OnePlus has consistently nailed the core experience of a high-end smartphone, over-achieving its price in so many ways. But one area where it felt more native to its price point was the camera — but the OnePlus 5 is designed to change that. Even though it is notably less expensive than the flagship competition, the OnePlus 5 will constantly be compared to the top-end phones available today. It's when you start to compare cameras, especially, that the battle gets tough: the past two years have seen fantastic improvements in smartphone cameras at the high end.
Millions of people are familiar with how the Galaxy S8 takes photos, and it's well-regarded as having a consistently good camera in a variety of ways. If the OnePlus 5 can beat — or even just match — the likes of the Galaxy S8, it's going to be in great shape to pick up sales as people look for the best value in a smartphone that includes a great camera. This is how the two compared in our testing.
When viewing these photos at typical size embedded in a webpage, it isn't easy to pick out differences. That's a good sign for OnePlus, as it shows the OnePlus 5 can put out nice-looking photos what are generally indiscernible from a leading smartphone at a glance.
Once you zoom in and start to nitpick a little bit, you can see where the Galaxy S8 does things a bit better. The GS8's photos easily have sharper edges and finer detail when you start to closely inspect them. In most cases, it doesn't really come across in the end product viewed at a typical size (especially when just viewed on a phone) — but sometimes you just get a sense of the GS8's photos being crisper than the OnePlus 5's.
You'll notice from the photos above that the Galaxy S8 still tends to take warmer photos, and although the OnePlus 5's color balance seems better it doesn't have quite the brightness and saturation that the Galaxy S8 does. That's a bit more of a personal preference ... but in general, the average smartphone buyer enjoys the look of those punchy, extra-contrast shots the Galaxy S8 tends to take.
Low light photos
Switching to low-light photos, you can more easily see differences in the output of these cameras at a typical size before even zooming in. The Galaxy S8 on average takes sharper, clearer photos when the lights get dim. When you start to inspect the photos more closely, you'll see the OnePlus 5 has a considerable amount of grain to low-light photos that the Galaxy S8 manages to avoid through a combination of a lower ISO and better overall processing.
Of course you'll notice once again the Galaxy S8's photos are warmer than the OnePlus 5's, but in many low-light scenes that warm color is a bit more accurate to the scene. In some cases it felt like the OnePlus 5 was again too cool in its color temperature adjustment. Having a warmer color temperature is a fine trade off in this case, considering how much sharper the fine details in dark scenes are in most photos compared to the OnePlus 5.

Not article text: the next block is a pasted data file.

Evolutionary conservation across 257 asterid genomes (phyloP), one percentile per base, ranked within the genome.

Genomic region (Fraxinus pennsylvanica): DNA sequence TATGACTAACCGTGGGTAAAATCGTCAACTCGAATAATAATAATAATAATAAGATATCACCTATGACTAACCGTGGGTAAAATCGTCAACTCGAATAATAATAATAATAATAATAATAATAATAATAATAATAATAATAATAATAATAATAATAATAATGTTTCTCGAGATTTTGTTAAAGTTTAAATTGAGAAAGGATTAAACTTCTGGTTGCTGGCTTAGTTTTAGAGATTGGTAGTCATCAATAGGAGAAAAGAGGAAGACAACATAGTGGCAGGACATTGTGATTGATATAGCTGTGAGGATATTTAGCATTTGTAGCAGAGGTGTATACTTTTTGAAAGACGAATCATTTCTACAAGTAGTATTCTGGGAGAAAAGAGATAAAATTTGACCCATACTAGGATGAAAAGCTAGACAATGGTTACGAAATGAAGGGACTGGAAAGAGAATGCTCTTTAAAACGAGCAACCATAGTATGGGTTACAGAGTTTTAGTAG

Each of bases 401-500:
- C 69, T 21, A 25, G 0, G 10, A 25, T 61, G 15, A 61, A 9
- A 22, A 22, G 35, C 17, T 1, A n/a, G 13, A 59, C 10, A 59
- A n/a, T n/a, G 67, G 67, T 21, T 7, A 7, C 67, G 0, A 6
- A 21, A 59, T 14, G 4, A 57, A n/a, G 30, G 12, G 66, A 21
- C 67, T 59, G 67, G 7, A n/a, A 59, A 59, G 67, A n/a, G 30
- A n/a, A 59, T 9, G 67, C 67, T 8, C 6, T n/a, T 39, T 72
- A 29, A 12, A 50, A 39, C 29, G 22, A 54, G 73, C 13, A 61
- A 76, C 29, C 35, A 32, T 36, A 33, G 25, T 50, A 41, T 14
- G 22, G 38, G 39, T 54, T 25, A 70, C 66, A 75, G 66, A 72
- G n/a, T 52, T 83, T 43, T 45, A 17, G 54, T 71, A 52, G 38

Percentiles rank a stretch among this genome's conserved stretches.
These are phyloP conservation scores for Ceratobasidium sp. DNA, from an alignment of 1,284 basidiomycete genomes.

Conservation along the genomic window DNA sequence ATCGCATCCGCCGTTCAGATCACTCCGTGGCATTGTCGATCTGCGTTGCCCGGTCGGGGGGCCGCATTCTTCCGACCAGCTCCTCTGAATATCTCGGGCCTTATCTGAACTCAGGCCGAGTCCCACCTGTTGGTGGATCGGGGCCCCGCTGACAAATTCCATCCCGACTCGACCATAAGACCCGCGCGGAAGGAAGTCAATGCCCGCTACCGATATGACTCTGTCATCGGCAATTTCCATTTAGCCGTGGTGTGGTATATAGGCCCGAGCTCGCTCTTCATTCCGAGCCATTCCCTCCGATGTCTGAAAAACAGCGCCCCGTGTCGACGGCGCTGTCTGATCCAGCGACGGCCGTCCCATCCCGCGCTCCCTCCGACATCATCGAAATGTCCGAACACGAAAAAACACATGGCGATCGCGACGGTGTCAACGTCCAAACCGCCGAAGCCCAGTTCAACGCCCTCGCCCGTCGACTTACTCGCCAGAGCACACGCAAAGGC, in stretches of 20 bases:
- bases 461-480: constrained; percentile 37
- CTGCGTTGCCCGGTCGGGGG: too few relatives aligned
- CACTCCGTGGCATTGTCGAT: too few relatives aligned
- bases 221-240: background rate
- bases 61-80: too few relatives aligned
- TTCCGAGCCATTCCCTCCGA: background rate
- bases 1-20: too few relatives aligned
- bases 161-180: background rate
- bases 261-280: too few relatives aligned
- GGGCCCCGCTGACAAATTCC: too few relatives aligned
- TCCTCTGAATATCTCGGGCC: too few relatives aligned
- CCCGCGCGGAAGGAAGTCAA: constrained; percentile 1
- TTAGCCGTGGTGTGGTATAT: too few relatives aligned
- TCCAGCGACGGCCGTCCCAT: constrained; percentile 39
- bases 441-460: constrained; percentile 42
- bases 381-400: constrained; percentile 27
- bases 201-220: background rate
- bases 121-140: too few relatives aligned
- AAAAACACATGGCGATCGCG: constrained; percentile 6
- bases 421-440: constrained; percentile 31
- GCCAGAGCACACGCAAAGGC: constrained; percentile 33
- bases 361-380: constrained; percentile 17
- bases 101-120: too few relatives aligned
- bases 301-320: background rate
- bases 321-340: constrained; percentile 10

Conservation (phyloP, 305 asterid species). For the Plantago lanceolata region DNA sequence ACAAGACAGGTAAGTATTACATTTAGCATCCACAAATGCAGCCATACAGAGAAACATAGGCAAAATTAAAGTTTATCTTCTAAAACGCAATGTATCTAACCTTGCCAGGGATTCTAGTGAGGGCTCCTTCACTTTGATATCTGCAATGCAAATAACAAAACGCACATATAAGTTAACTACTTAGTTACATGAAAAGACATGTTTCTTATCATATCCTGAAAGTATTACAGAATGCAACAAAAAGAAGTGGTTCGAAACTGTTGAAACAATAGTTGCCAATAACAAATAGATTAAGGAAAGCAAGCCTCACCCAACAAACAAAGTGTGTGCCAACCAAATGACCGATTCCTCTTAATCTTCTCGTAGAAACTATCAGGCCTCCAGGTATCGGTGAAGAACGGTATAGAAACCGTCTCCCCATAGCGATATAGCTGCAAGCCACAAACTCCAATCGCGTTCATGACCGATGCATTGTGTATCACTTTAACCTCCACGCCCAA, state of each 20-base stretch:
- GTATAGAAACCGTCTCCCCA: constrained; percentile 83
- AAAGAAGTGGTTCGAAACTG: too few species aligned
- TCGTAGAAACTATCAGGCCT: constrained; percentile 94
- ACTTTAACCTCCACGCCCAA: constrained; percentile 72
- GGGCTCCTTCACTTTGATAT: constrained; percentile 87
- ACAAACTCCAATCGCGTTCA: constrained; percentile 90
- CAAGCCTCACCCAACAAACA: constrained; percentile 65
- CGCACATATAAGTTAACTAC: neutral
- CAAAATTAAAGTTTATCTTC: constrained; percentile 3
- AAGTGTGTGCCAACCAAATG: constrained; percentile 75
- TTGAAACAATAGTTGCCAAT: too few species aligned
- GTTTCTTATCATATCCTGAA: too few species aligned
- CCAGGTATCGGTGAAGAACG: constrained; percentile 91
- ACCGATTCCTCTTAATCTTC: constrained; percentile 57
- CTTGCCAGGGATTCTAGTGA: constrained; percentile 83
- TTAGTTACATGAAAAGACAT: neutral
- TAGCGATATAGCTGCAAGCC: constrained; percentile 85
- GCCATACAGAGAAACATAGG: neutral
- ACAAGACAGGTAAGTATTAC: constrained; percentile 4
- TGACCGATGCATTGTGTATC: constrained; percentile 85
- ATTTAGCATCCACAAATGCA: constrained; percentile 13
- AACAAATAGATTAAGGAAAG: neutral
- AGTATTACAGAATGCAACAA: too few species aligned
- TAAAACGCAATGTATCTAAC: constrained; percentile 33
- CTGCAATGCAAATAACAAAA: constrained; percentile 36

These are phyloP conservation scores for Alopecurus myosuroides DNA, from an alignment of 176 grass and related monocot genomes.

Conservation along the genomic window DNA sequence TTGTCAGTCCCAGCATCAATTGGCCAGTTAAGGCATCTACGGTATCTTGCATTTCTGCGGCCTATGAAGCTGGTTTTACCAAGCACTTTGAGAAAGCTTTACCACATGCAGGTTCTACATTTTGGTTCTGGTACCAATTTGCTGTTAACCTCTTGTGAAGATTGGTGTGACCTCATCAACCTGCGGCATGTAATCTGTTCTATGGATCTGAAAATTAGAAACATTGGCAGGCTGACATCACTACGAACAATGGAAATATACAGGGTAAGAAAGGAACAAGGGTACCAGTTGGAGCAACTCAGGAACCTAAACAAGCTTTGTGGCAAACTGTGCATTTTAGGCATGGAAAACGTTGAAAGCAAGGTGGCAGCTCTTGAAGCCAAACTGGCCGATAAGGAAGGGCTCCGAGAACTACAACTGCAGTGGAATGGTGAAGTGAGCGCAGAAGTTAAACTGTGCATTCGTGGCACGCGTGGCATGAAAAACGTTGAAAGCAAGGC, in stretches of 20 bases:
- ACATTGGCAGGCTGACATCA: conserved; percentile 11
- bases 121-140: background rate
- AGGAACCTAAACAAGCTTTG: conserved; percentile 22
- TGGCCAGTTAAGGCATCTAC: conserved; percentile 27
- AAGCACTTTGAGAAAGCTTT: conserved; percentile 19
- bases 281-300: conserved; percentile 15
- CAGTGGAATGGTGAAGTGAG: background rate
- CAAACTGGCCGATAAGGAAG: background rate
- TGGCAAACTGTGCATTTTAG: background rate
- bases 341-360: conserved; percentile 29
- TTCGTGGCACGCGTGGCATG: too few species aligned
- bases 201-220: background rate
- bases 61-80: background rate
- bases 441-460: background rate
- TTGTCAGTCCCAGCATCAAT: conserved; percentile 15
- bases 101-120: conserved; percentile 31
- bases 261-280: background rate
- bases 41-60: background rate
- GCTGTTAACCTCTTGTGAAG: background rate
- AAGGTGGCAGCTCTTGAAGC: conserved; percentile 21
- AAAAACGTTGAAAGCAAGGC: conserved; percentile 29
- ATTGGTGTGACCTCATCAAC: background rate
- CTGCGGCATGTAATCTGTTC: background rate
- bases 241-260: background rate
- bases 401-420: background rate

Though it doesn't quite match the Galaxy S8, I'm rather impressed by the OnePlus 5's ability to take solid photos in bad lighting conditions considering its small 1.12-micron pixels and lack of OIS — but if you look at the photos with a critical eye you do notice some of its shortcomings. In some very dark scenes it took multiple shots to get an acceptable one, as it's easier to reach a point where the ISO has to go too high and the shutter speed just can't go any lower without OIS. Considering the fact that the OnePlus 5 isn't that far off from the pace here, it's conceivable that improvements could be made with some software updates. Let's hope it gets tweaked in the future.
The OnePlus 5 takes an admirable swing at reaching a leading camera like the Galaxy S8's, but ultimately doesn't quite get there. Daylight shots are just about neck-and-neck, with the tie-breakers being your personal preference on how the Galaxy S8 tends to over-warm and over-saturate photos and where the OnePlus 5 ends up being a little softer and dimmer. The real separator is low light shots, where the GS8 on average takes a clearer, better-balanced photo — the OnePlus 5 does admirably, but doesn't have the processing (or the hardware, frankly) to perfectly match it.
Aside from the main cameras compared here, let's also remember that the OnePlus 5 packs a complete secondary camera that offers a longer focal length for interesting shots and a Portrait Mode that gives you unique background blurring in certain photos. Whether or not those additions bring the entire OnePlus 5 camera experience up to the level of the Galaxy S8 for you is a good question to ask when comparing the two.
The fact that this is a relatively close competition should be taken as a good thing from the perspective of OnePlus, as the OnePlus 5 is over $200 less than the Galaxy S8. It's completely reasonable to see the OnePlus 5's camera capabilities — to say nothing of all its other great qualities — and say it's darn well close enough to the Galaxy S8 that the extra $200+ isn't worth the small improvement.
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Andrew was an Executive Editor, U.S. at Android Central between 2012 and 2020.